Module One – The Basics

This first module covers everything you need to know about PCI DSS, including how it works, who it affects, and why compliance is so important in building a stable and strong ‘Human Firewall’.

Introduction
What is PCI DSS and who does it affect?
Why is PCI Compliance important?
The risks of non-compliance
Test your Knowledge

Introduction

Welcome to the first module of our Summer School. This module covers everything you need to know about PCI DSS, including how PCI DSS works, who it affects and why compliance is so important in building a stable and strong ‘Human Firewall’.

What is PCI DSS and who does it affect?

Any company or contact centre that takes card payments from customers over the phone, and their employees, are responsible for keeping that data as safe and secure as possible – not just to protect customers but to protect the business as well.

Enter the Payment Card Industry Data Security Standard (PCI DSS), a set of 12 binding requirements that are designed to ensure complete data protection for merchants who take card payments from the major card schemes, such as VISA, MasterCard, AMEX, Discover and JCB.

It was set up in 2004 by VISA and MasterCard and is now regulated by the Payment Card Industry Security Standards Council (PCI SSC).

What is PCI DSS and who does it affect?

The PCI compliance standards work to protect against card fraud by ensuring every business that handles cardholder information does so in a way that keeps customer data secure and protected.

If a contact centre wants to handle card payments from any of the major schemes they must comply with the following 12 requirements:

12 requirements of PCI DSS

What is PCI DSS and who does it affect?

Who does PCI DSS affect?

Any organisation that stores, processes or transmits cardholder data from the major card schemes must comply with PCI DSS requirements.

Why is PCI Compliance important?

The PCI DSS requirements are designed to combat card fraud by keeping cardholder data safe from hackers and other security breaches, but it’s not just customers’ safety that is protected.

By ensuring they are PCI DSS compliant, businesses are also protecting themselves – both financially and legally.

A single data breach is now estimated to cost a company $3m on average, while the loss of connectivity caused by a breach or DDoS attack can prevent businesses operating for long periods of time and, so, losing out on revenue.

86% of data breaches are financially motivated and credit card data is the ‘holy grail’ for cyber attacks.

The risks of non-compliance

PCI Compliance is mandatory if a business or contact centre wants to process transactions with the major card schemes.

If a system is compromised and the company is found not to be PCI DSS compliant, the business could face severe penalties, such as:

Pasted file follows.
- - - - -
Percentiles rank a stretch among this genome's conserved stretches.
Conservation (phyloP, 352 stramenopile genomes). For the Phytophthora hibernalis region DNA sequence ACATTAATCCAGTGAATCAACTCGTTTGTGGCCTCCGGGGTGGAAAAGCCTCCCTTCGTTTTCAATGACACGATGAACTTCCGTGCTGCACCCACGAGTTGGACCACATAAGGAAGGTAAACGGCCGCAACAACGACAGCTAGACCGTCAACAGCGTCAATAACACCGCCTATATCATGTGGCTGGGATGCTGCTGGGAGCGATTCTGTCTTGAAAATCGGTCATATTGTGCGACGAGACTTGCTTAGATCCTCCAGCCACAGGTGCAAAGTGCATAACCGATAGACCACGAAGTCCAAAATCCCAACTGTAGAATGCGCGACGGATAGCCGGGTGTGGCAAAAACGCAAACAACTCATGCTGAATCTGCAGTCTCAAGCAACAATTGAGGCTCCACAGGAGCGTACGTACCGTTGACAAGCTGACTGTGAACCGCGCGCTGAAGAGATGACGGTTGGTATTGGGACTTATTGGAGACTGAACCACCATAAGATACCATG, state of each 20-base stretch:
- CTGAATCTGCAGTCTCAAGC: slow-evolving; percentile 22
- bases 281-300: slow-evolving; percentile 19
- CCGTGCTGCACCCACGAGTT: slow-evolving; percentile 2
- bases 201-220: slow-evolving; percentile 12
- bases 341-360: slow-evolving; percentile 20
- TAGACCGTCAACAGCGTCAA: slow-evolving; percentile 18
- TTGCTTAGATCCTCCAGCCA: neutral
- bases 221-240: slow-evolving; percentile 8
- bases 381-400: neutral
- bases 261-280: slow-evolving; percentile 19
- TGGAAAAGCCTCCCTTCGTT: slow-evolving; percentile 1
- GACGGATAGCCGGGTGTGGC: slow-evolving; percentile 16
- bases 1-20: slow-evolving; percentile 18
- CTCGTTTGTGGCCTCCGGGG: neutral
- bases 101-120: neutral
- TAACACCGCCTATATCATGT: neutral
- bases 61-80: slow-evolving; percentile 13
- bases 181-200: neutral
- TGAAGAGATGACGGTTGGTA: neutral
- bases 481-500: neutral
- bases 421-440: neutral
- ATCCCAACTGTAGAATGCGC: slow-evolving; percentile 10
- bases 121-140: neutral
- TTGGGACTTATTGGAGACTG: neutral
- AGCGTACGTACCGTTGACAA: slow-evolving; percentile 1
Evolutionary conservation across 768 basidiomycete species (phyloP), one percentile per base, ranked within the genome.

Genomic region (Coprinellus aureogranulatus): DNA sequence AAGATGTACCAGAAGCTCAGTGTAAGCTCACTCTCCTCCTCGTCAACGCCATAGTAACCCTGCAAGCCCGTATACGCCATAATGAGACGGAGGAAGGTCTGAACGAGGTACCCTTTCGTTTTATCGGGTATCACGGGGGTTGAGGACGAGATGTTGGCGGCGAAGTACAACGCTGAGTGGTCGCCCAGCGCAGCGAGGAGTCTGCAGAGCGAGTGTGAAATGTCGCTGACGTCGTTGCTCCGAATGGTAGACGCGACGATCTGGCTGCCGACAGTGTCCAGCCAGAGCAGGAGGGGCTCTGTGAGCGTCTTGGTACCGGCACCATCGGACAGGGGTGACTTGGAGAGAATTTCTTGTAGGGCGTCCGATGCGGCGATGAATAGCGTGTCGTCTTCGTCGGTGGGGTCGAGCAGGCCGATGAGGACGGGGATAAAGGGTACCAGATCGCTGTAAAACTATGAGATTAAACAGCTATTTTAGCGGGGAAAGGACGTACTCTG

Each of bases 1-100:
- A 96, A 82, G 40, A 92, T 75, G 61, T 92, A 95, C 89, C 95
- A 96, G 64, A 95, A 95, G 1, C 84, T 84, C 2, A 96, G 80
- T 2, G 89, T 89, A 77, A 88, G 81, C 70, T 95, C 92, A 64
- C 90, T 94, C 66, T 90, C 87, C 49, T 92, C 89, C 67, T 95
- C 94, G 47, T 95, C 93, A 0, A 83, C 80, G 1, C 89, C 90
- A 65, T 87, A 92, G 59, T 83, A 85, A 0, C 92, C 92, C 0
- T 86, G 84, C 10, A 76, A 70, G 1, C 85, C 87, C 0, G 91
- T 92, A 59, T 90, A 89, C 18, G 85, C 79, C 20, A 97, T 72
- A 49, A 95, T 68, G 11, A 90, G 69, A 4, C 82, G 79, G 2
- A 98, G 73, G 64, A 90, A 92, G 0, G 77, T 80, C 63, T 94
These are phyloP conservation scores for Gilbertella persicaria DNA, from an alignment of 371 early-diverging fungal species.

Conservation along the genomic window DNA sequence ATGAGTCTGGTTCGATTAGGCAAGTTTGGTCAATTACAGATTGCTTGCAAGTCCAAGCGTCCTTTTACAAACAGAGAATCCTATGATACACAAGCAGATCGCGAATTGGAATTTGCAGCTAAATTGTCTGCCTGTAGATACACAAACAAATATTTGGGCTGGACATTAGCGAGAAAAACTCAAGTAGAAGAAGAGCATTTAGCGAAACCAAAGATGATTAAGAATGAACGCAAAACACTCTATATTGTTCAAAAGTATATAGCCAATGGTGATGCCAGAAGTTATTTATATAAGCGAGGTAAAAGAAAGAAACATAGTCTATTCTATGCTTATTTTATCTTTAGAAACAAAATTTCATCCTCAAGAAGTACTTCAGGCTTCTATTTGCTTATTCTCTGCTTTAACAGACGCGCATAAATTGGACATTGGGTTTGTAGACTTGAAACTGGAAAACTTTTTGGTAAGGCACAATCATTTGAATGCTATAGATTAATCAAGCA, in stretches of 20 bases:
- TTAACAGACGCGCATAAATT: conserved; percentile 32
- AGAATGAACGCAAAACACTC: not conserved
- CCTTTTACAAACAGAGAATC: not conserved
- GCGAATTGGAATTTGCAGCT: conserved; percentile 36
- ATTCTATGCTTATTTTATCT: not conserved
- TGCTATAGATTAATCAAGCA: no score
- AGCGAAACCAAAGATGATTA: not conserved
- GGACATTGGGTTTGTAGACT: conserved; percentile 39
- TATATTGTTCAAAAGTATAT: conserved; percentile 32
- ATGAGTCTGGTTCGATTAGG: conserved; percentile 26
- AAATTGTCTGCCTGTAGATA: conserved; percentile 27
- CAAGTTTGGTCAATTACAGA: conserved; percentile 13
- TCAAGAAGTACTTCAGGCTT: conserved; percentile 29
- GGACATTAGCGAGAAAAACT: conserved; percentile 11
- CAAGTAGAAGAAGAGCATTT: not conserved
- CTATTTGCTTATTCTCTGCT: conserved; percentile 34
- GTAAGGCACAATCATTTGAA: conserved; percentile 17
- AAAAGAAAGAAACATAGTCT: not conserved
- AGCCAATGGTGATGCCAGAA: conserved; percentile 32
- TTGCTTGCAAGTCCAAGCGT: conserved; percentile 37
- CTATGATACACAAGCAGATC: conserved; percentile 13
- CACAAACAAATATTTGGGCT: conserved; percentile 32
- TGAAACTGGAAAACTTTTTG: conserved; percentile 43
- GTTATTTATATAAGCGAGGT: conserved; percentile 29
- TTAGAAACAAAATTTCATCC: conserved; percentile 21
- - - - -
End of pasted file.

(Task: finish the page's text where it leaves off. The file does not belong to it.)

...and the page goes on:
• brand damage
  • lawsuits and legal costs
  • share price drop
  • job losses
  • insurance claims
  • regulator fines
  • higher banking fees
  • and potentially, the loss of ability to accept card payments

These, coupled with the fraud losses, the cost of replacing cards, loss of customer confidence, and the ensuing decrease in sales can all lead to a company suffering huge financial losses or even going out of business entirely.

The risks of non-compliance

2019 saw one of the worst years on record for data breaches across the globe, with 16 high-level breaches occurring in January alone, including the hugely popular online game ‘Fortnite’ which saw an estimated 108 million user records compromised.

In April, Facebook was at the heart of a scandal with more than 540 million records falling into the wrong hands, while online shopping giant Amazon was found to have been publishing private user data in error on its Japanese site. There was also Capital One’s damaging hack, which resulted in the loss of 106 million pieces of sensitive user data.

When looking at the causes of the largest breaches in 2019, many were caused by poor security protocols, hackers and human error.

While it is impossible to fully protect a business 100% from hackers and data breaches, by ensuring compliance with industry standards, implementing the right systems and processes to sensitively handle personal data and ensuring staff understand their role and responsibility when it comes to data security, businesses can protect themselves and their customers from potential harm.

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What is PCI DSS?

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What does PCI SSC stand for?

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If a business processes payments by customers over the phone, who is responsible for keeping that data safe and secure?

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How many binding requirements make up the Payment Card Industry Data Security Standard

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Who is affected by PCI DSS?

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Who does PCI DSS protect?

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Finish this PCI DSS requirement: Install and maintain a secure [ ]

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How many user records were compromised as a result of Fortnite’s 2019 data breach?

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How much is a single data breach estimated to cost a company on average?

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How many user records were compromised as a result of Facebook’s April 2019 data breach?

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Checking your answers...

You completed Module One, how about moving on to Module Two to find out more about data breach repercussions.

 

 

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